In a separate mixing bowl, whisk together the eggs, egg yolks, and the remaining 1/3 cup of sugar.
Very slowly pour the hot lemon juice/sugar mixture into the egg mixture, whisking constantly. Once the two are completely combined, pour everything back into the first mixing bowl.
Lower the heat under the double boiler to medium, and continue cooking the curd, whisking constantly, until the mixture thickens.
Remove from the heat. Pour through a fine-mesh sieve into a clean mixing bowl, pressing down on the mixture to get it all through. Scrape the curd from the bottom of the strainer into the mixing bowl. Discard the solids left in the strainer.
Add the butter, 1 tablespoonful at a time, stirring until the butter is completely incorporated before adding the next tablespoonful.
Place a sheet of plastic wrap directly on the curd, and refrigerate until completely chilled. The curd will continue to thicken as it cools.
Place the raspberries and sugar in a blender. Puree until smooth.
Pour the puree through a fine-mesh sieve set over a mixing bowl. Use a spatula to force the liquid through the sieve until all that remains is the raspberry seeds. Remember to scrape any juices clinging to the underside of the sieve into the bowl. Discard the solids in the sieve.
Store in the refrigerator until ready to use.
In a mixing bowl, beat the butter until smooth and creamy and set aside in a cool place.
Have ready a heatproof glass measure near the stovetop. In a small heavy saucepan, heat 3/4 cup of the sugar and the water, stirring constantly until the sugar dissolves and the mixture is bubbling. Stop stirring and reduce the heat to low.
In another mixing bowl, beat the egg whites until foamy, add the cream of tartar, and beat until soft peaks form. Gradually beat in the remaining 1/4 cup sugar until stiff peaks form.
Increase the heat under the saucepan and boil the syrup until a thermometer registers 248 to 250 degrees. Immediately transfer the syrup to the glass measure to stop the cooking.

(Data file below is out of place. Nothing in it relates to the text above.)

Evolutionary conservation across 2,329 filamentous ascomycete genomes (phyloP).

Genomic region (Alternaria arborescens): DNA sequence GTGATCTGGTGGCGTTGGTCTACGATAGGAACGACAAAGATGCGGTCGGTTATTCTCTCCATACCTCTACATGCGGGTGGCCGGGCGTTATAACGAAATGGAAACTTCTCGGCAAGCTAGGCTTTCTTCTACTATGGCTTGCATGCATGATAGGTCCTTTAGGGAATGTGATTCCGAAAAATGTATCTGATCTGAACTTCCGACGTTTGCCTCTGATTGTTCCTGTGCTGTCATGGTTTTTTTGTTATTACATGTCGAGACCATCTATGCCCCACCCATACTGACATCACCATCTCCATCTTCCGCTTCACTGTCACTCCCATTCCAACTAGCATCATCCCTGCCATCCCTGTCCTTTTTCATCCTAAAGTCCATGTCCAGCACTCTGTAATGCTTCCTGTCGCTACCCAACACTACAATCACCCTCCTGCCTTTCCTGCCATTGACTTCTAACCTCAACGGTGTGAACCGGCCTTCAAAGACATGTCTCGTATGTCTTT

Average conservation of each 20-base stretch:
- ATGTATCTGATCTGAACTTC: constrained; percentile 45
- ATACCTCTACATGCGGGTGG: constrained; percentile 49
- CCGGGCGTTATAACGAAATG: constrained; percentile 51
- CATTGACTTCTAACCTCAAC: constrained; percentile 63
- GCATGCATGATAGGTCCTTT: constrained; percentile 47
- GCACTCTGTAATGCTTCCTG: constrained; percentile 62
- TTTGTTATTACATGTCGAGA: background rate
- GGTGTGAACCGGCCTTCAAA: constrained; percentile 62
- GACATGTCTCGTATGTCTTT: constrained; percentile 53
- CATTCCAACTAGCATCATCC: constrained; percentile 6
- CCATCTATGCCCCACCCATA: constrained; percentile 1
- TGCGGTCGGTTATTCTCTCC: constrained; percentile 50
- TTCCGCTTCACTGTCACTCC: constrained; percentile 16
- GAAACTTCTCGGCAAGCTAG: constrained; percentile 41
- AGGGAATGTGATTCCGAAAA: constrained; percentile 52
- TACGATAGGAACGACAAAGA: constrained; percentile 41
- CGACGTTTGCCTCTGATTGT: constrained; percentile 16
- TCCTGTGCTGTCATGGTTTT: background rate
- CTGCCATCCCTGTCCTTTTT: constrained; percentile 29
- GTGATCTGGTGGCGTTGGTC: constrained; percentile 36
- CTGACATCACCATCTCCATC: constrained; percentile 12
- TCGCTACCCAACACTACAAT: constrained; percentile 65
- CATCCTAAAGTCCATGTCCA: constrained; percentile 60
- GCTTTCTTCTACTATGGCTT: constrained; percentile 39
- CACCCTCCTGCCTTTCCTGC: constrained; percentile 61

If using a hand-held mixer, beat the syrup into the whites in a steady stream. Don't allow the syrup to foll on the beaters or they will spin it onto the sides of the bowl. If using a stand mixer, pour a small amount of syrup over the whites with the mixer off. Immediately beat at high speed for 5 seconds. Stop the mixture and add a larger amount of the syrup. Beat on high for 5 seconds. Continue with the remaining syrup, using a rubber scraper to remove any syrup clinging to the glass measure. Lower the speed to medium and continue beating for up to 2 minutes, or until the mixture cools. If, after 2 minutes, the mixture is not completely cool, continue beating on low speed until cool.
Beat in the butter at medium speed 1 tablespoonful at a time. At first the mixture will seem thinner, but will thicken by the time all the butter is added. If at any time the mixture looks slightly curdled, increase the speed slightly and beat until smooth before continuing to add more butter.
Lower the speed slightly and drizzle in the liqueur and the raspberry puree.
Use a paring knife to cut a small hole in each cupcake, ensuring you don't cut all the way through to the bottom of the cupcake.
Spoon some of the lemon curd into each hole.
Cake recipe from Shirley Corriher, as seen on Piece of Cake
Buttercream recipe from Rose Levy Berenbaum’s The Cake Bible
#FarmersMarketWeek Friday Recipes
- Avocot Salad with Raspberries by Palatable Pastime
- Cashew Vegetable Fried Rice by Red Cottage Chronicles
- Fresh Peach Milkshake by Family Around The Table
- Grilled Basil Chicken & Tomatoes by Jolene’s Recipe Journal
- K.C.’s Zucchini Bread by Cooking with Carlee
- Raspberry Lemon Cupcakes by The Redhead Baker (recipe above)
- Rustic Tomato and Ricotta Tart by A Kitchen Hoor’s Adventures
- Veggie Noodle Salad by Simple and Savory
- Watermelon Cucumber Mojitos by Culinary Adventures with Camilla